This may be as simple as a pointer to some place in the docs I've missed, but how/where is the output of a contract's computation checked, or assured against a malicious miner with an intentionally corrupted VM implementation?

Trivial example: My contract takes two inputs, A and B, and returns their sum. A disreputable miner wants to collect txn fees and the ethereum for the gas for this contract without doing the work, and hacks his VM implementation to always return "4" to the caller. Any one who tests with "2+2" will think the function works.

Assume the miner succeeded in mining the block with a request for my contract, and returned "4" (so as to not waste their own compute power, and pocket the gas cost). Block hashes for transaction accepted and ether transferred are all correct and checkable, the source and opcodes of the contract are all checkable and correct. But how is the output of the computation checked for correctness?

I feel like I'm missing something obvious. What stops a miner from short circuiting the requested work (whatever it is), claiming to have finished the job, while only returning something syntactically correct, but semantically dubious or wrong?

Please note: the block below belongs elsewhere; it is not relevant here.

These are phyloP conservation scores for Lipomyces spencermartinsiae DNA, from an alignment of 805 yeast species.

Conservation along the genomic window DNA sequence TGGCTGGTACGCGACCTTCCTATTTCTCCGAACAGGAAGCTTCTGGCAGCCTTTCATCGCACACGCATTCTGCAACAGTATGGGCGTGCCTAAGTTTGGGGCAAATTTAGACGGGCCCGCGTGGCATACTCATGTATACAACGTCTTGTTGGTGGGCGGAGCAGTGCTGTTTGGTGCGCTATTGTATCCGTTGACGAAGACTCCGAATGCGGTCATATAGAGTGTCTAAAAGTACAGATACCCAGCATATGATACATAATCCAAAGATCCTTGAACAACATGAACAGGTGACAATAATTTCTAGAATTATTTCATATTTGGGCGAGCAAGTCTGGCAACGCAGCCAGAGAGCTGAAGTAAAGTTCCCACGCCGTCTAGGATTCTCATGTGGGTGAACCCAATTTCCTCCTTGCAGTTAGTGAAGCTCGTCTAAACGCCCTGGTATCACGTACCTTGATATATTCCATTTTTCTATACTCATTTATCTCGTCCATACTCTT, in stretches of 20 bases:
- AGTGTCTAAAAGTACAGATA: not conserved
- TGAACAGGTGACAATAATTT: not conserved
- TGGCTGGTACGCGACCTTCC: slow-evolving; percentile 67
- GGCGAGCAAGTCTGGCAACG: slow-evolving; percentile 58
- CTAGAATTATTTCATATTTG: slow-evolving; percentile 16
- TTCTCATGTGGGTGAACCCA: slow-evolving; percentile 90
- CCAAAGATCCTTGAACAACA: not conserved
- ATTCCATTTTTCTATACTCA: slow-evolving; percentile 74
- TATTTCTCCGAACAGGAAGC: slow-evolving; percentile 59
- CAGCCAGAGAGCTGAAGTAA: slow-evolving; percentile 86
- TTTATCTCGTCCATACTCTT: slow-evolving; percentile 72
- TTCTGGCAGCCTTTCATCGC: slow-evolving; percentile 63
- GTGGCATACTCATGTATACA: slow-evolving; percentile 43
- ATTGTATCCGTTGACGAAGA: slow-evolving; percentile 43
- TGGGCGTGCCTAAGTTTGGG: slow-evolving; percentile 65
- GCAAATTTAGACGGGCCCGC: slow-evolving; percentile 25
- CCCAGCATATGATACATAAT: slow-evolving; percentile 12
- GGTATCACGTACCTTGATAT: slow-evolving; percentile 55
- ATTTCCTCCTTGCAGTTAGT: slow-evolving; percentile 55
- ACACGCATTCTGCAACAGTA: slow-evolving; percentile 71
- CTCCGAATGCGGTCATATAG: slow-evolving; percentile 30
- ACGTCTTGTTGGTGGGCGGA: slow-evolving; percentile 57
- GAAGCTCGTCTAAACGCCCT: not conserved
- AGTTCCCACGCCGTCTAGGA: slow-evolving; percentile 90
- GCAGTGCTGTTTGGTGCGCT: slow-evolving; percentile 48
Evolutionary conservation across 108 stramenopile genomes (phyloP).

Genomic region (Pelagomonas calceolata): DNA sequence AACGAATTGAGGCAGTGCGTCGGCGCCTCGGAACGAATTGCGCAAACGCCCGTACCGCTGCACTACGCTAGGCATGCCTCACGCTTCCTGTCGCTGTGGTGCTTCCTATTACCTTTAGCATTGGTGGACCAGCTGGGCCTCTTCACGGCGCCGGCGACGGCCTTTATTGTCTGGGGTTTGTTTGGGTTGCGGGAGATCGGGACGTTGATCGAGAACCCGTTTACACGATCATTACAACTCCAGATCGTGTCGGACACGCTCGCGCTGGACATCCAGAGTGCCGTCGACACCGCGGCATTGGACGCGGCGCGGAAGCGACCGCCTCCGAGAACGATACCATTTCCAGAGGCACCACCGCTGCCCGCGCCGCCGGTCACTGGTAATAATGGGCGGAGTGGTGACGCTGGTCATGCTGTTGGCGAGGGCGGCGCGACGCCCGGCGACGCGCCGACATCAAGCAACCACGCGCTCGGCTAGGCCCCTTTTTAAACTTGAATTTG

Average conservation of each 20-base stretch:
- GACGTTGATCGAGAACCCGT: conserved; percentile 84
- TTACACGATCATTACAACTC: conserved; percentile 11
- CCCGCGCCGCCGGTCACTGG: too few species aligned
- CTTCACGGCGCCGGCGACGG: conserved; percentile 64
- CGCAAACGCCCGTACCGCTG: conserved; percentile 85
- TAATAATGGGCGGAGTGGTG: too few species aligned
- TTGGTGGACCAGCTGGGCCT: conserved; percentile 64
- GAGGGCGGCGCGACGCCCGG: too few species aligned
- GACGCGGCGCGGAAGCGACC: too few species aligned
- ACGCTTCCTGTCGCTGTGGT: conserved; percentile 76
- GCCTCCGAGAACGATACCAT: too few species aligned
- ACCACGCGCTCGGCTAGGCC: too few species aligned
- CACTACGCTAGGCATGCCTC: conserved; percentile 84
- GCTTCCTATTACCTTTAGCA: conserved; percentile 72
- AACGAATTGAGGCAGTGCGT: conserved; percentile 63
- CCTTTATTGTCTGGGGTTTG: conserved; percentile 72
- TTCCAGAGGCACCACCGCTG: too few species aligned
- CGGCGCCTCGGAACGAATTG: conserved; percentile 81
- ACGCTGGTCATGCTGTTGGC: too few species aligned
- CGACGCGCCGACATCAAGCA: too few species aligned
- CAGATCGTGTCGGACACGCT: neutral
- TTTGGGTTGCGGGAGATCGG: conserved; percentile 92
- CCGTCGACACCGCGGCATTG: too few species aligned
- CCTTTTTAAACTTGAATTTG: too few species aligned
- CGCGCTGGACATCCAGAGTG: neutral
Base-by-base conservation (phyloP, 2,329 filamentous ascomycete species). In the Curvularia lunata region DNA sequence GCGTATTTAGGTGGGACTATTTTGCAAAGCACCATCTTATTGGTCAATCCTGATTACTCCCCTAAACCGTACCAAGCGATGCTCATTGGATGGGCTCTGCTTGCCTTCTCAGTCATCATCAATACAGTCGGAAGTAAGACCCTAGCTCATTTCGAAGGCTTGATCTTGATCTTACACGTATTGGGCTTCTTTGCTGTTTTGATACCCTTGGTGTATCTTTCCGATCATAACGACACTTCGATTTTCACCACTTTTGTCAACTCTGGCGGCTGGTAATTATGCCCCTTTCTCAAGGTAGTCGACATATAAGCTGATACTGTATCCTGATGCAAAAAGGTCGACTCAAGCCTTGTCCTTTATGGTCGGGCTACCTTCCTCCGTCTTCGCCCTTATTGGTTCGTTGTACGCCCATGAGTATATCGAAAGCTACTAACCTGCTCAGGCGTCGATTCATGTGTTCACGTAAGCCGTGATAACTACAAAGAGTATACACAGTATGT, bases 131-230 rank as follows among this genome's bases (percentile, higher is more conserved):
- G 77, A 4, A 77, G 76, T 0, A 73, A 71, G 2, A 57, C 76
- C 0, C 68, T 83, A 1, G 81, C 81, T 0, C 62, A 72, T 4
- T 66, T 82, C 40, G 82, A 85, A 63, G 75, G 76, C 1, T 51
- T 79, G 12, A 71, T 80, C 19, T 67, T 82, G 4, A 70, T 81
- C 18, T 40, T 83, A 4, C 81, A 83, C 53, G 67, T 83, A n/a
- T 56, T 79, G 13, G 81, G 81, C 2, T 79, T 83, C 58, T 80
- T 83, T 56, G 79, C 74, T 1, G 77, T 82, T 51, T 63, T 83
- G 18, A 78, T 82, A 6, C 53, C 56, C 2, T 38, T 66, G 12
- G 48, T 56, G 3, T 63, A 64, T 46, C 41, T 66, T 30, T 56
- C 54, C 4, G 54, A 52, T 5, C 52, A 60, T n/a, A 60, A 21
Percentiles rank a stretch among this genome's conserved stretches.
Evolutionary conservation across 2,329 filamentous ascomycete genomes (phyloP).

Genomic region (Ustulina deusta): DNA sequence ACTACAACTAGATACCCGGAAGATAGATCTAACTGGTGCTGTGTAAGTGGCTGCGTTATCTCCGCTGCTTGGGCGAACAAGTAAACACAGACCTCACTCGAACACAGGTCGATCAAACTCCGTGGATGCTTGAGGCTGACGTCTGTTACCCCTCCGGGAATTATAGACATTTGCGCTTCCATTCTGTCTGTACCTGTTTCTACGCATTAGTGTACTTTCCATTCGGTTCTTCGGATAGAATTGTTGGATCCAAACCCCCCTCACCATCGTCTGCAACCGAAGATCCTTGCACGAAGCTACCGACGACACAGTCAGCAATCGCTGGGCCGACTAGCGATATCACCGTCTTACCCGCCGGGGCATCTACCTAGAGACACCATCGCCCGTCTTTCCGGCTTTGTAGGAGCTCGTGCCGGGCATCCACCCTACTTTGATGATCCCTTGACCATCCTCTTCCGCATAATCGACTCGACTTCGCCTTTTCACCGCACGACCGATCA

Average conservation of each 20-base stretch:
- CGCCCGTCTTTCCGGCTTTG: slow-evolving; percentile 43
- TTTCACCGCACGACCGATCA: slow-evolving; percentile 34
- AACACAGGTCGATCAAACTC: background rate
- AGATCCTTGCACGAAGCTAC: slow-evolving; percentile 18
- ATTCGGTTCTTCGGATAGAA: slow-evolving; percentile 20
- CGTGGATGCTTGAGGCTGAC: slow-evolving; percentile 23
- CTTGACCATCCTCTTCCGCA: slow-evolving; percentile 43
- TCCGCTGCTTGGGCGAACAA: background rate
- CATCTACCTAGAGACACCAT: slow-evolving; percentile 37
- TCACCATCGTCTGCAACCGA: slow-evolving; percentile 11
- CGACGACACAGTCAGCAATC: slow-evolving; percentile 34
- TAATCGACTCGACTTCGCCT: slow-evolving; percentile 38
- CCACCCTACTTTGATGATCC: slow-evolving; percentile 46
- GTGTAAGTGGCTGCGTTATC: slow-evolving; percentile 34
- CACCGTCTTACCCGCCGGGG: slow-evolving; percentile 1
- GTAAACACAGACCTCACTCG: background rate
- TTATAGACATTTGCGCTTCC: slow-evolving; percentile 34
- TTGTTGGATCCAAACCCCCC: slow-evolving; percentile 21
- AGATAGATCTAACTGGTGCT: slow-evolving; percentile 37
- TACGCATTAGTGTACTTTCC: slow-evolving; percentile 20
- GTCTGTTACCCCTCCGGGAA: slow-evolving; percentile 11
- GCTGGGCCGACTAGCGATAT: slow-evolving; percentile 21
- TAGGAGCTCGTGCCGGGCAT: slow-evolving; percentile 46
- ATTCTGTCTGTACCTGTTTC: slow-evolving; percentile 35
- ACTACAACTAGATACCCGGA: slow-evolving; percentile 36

Thanks.

Other nodes do the same computation, in a deterministic fashion, and they compare their result to the result the miner got. That's why there's no function that returns random results - different nodes would come up with different numbers, and the chain would fork. All other miners verify your block, and the penalty for building an incorrect block is losing the block you mined.

But there's a related question: can you gain an advantage by improving the speed of the VM, or skipping computations somehow?

I think you could. For example, you could offload the computations to a GPU. Even though Dagger is GPU-resistant, the VMs require a small amount of memory and could probably be run on a GPU.

The advantage would be pretty slight, though.

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    You're a little out of date with the mining algorithm, it got changed several times and is now supposedly GPU friendly, ASIC and pool resistant. A pool does have 40% of the network hash power though so the latter claim is provably incorrect. – Anonymous Aug 20 '15 at 3:56
  • Thanks, I figured it was something like that, but I'm still confused. First, more fundamentally, are all results of computation returned in the block chain as part of transaction? Speed of return seems to indicate I'm getting first processer results back, regardless if block is invalidated later. I don't seem to wait for N confirmations of the block before getting my result. Next, what about a contract asked to return some identifier of the node processing it? That would be a different result depending on who processes it, and not verifiable by others. Or millisecond timestamp? – JesseM Aug 20 '15 at 5:01

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